Neon landscape. 2012

 Comfort Zone

Paintings by Pavel Otdelnov

 

Neon in the history of material culture is connected to the notions of economy and movement. It is widely believed that the first neon sign in America was installed in California in 1922 and served as a sign for a car dealer. Artificial light based on inert gases from the atmosphere accompanies us on our route from the start – the railway station, the airport – to the finish, that is to say, another airport and station. Unlike natural light or a candle's dancing flame, this kind of light is constant and invariable. It is either on or something isn't right. Neon is also a stop on our way: the brighter the sign, the bigger the chance to halt the traveler's movement, because illumination equals security. A blinking daylight in a subway passage is cinematic cliché that serves as a marker of poor social conditions of the scene or gives the unseen threat seconds of darkness to form and strike. Bright city lights can be perceived as a sign of cheapness. Edward Hopper's “Nighthawks” (1942) hide their faces and shrink like moths on a light bulb. Neon's stable brightness forms the space of forced equality in public spaces of different functions, malls to prisons. Neon organizes people into masses. It turns personal dramas into embarassing signs of weakness. Intimacy is possible under the artificial light, but it has to be subdued by a dispersal surface like glass or cloth. Hopper's protagonists often look constrained, inert like gas, unable to enter each other's space.

 People on Pavel Otdelnov's paintings also can not be considered an active bunch, but they are not the center of attention. Otdelnov treats artifical light as a pattern that brings order and rationality to the real world, “giving us back the Euclidian space”, as he says. Empty spaces, where light does not tread, are places where the electric signal's lost. The painting turns into an object, a flat piece of canvas conversing with other things around. Here it also vibrates and projects natural light of paint outside. 

These areas of painting have depth that cannot be calibrated. Archaic remembrances of earth and subconsciousness abound, the painting becomes truly hand-made, independent from artificial light. Borders between light and a living, breathing plane are movable. In some paintings the light is slowly stripped of its architectural role, in others it stops abruptly. Men and women on stations and in trains are staffage in an ideal box that is painted by light. Sometimes humans disperse, as in “Local train”, reminding one of taking long exposure photos where moving objects leave but a trace of light. In Charles Demuth's “I saw the figure five in gold” (1928) a sparkling sign leaps out of futuristic space divided in dynamic blocks. It has none of the awkwardness that is often a feature of Hopper's interiors. Demuth shows no people, but his painting is a metaphorical portrait of William Carlos Williams and is based on a line from Williams' poem. A human being is constructed from neon lights and moving numbers. Personality in a psychological sense is no longer there, giving in to the gaze that is free to construct urban space according to individual logic. This is a gesture of freedom that is not sympathetic to discussions of dehumanization of the industrial world. Otdelnov in his turn treats artificial light with sympathy, though the artist is heavily inspired by Gaspar Noe's movies like “Irreversible” and “Enter the void”. In Noe's tales the light plays a constantly sinister role in the unfolding of events. In Otdelnov's paintings even Scandinavian railway stations do not look creepy. His unseen protagonist is happy to see the light because he feels the comfortable comprehensibility of a world patterned by nets of lamps. Physical presence fades into background with all inconveniences it entails. Constant movement swallows self-reflection and protects both the artist and the viewer from loneliness.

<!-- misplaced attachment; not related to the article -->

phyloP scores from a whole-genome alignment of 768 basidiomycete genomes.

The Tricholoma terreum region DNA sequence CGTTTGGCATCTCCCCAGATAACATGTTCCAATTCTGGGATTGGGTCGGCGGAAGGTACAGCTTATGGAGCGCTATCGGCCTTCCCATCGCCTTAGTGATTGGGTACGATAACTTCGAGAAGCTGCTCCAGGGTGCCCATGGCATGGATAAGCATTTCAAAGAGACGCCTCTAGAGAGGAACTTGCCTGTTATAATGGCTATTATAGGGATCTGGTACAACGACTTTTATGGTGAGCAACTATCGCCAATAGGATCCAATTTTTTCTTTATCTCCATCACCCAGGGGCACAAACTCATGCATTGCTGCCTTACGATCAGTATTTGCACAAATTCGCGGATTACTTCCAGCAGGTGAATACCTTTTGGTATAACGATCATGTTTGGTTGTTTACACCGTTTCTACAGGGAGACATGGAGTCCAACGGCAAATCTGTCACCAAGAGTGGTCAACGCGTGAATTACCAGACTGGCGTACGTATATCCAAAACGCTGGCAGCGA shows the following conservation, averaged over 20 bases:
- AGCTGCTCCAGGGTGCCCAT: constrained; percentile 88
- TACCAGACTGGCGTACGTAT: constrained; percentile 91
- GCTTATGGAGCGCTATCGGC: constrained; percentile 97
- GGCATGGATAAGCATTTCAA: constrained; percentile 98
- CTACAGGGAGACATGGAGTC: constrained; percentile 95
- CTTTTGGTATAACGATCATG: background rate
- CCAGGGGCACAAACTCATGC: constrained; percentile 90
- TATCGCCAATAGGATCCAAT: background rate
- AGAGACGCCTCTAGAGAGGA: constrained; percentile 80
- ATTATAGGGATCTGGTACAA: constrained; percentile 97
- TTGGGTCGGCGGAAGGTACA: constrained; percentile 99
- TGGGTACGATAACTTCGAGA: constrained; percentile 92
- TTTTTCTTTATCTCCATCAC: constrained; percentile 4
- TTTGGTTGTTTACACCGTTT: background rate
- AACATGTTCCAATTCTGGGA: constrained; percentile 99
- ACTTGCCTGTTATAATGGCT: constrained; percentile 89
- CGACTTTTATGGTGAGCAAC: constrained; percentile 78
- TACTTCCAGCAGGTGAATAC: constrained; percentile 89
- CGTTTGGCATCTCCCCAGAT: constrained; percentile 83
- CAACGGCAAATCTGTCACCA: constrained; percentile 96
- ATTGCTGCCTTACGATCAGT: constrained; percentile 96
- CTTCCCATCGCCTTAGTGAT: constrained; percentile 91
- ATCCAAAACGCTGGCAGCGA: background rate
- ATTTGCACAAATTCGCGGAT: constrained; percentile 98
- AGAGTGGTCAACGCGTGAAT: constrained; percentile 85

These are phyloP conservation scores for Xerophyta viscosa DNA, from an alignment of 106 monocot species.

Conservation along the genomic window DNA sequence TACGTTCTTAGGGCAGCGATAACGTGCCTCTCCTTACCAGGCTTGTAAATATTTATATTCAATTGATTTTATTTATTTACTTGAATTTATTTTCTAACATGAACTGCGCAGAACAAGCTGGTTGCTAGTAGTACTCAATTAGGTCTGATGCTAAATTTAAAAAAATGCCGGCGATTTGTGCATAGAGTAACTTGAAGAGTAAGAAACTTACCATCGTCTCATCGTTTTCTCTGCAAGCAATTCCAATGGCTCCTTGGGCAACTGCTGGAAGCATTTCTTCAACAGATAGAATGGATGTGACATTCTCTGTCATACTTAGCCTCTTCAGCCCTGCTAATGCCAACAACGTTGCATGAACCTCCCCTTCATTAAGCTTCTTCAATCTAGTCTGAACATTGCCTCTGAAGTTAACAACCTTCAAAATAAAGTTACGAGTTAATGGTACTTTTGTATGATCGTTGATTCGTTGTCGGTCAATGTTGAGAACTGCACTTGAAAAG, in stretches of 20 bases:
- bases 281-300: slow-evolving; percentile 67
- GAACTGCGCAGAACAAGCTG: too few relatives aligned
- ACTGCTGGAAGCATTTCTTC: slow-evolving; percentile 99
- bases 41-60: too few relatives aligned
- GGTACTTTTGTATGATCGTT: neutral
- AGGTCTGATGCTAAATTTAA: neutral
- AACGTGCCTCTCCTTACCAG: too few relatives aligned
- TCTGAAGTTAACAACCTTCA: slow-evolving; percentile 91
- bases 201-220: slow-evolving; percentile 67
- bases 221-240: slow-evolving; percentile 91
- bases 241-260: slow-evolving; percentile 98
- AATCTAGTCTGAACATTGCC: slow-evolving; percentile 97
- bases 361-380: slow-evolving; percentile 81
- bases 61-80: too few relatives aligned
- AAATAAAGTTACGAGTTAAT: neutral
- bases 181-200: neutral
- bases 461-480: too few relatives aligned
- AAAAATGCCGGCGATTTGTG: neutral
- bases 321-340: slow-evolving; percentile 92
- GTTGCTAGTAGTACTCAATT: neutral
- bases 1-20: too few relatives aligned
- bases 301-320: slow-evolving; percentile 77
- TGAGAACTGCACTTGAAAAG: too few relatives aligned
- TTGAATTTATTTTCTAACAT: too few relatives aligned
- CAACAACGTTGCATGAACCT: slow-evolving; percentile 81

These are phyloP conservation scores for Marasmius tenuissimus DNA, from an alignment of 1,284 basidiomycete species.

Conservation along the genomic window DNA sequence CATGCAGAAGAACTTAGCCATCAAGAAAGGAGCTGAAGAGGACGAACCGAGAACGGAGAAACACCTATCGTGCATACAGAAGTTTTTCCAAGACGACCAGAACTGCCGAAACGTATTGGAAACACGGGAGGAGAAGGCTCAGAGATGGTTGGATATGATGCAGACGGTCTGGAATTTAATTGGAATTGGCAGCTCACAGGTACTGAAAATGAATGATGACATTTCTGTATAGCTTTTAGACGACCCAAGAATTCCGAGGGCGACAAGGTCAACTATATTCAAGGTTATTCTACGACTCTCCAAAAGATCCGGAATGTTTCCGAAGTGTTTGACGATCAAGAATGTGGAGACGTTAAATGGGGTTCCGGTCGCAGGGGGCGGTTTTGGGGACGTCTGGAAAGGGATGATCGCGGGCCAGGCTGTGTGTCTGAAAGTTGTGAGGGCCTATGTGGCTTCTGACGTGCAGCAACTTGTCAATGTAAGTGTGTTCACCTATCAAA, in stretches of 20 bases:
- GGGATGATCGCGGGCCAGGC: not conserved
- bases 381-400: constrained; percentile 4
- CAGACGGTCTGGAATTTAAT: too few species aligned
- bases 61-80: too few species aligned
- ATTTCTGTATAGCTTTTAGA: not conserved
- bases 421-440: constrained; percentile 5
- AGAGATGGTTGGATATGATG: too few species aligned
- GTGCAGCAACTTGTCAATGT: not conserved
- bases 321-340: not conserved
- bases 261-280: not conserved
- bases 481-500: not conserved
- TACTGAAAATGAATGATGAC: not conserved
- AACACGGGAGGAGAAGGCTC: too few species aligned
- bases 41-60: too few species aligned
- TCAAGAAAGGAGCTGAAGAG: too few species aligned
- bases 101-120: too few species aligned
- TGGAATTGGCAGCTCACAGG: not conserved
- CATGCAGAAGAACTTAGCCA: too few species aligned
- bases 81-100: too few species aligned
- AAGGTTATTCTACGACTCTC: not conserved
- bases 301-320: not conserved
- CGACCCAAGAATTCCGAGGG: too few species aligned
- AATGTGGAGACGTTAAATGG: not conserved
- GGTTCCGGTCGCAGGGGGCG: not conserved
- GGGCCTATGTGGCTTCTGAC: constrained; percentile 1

Valentin Diaconov

   

 

 

 

Uscita. 2012,  mixed media, 240x290

Uscita. 2012, mixed media, 240x290

 

 

 

Walkway. 2012, oil on canvas, 140x180 The State Russian Museum

Walkway. 2012, oil on canvas, 140x180 The State Russian Museum

 

 

 

Inside/Outside. 2012, oil on canvas, 95x195

Inside/Outside. 2012, oil on canvas, 95x195

 

 

 

Horizontal motion. 2012, oil on canvas, 90x150

Horizontal motion. 2012, oil on canvas, 90x150

 

 

 

Horizontal motion 2. 2012, oil on panel, 50x60

Horizontal motion 2. 2012, oil on panel, 50x60

 

 

 

Eurostar. 2012, oil on panel, 50x60

Eurostar. 2012, oil on panel, 50x60

 

 

 

City. 2012, oil on panel, 50x60. Private collection

City. 2012, oil on panel, 50x60. Private collection

 

 

 

7x faster. 2012, oil on canvas, 180x180

7x faster. 2012, oil on canvas, 180x180

 

 

 

Up. 2012, oil on canvas, 103x112. Private collection, USA

Up. 2012, oil on canvas, 103x112. Private collection, USA

 

 

 

Nightlight. 2012, oil on canvas, 103x112

Nightlight. 2012, oil on canvas, 103x112

 

 

 

Light of headlights. 2012, холст, масло, 103x112, Private collection

Light of headlights. 2012, холст, масло, 103x112, Private collection

 

 

 

Speed. 2012, холст, масло, 103x112

Speed. 2012, холст, масло, 103x112

 

 

 

Link to the catalog of the exhibition.

  Virtual excursoin to the exhibition "Neon landscape" in the gallery of Art.ru Agency. October-november 2012.

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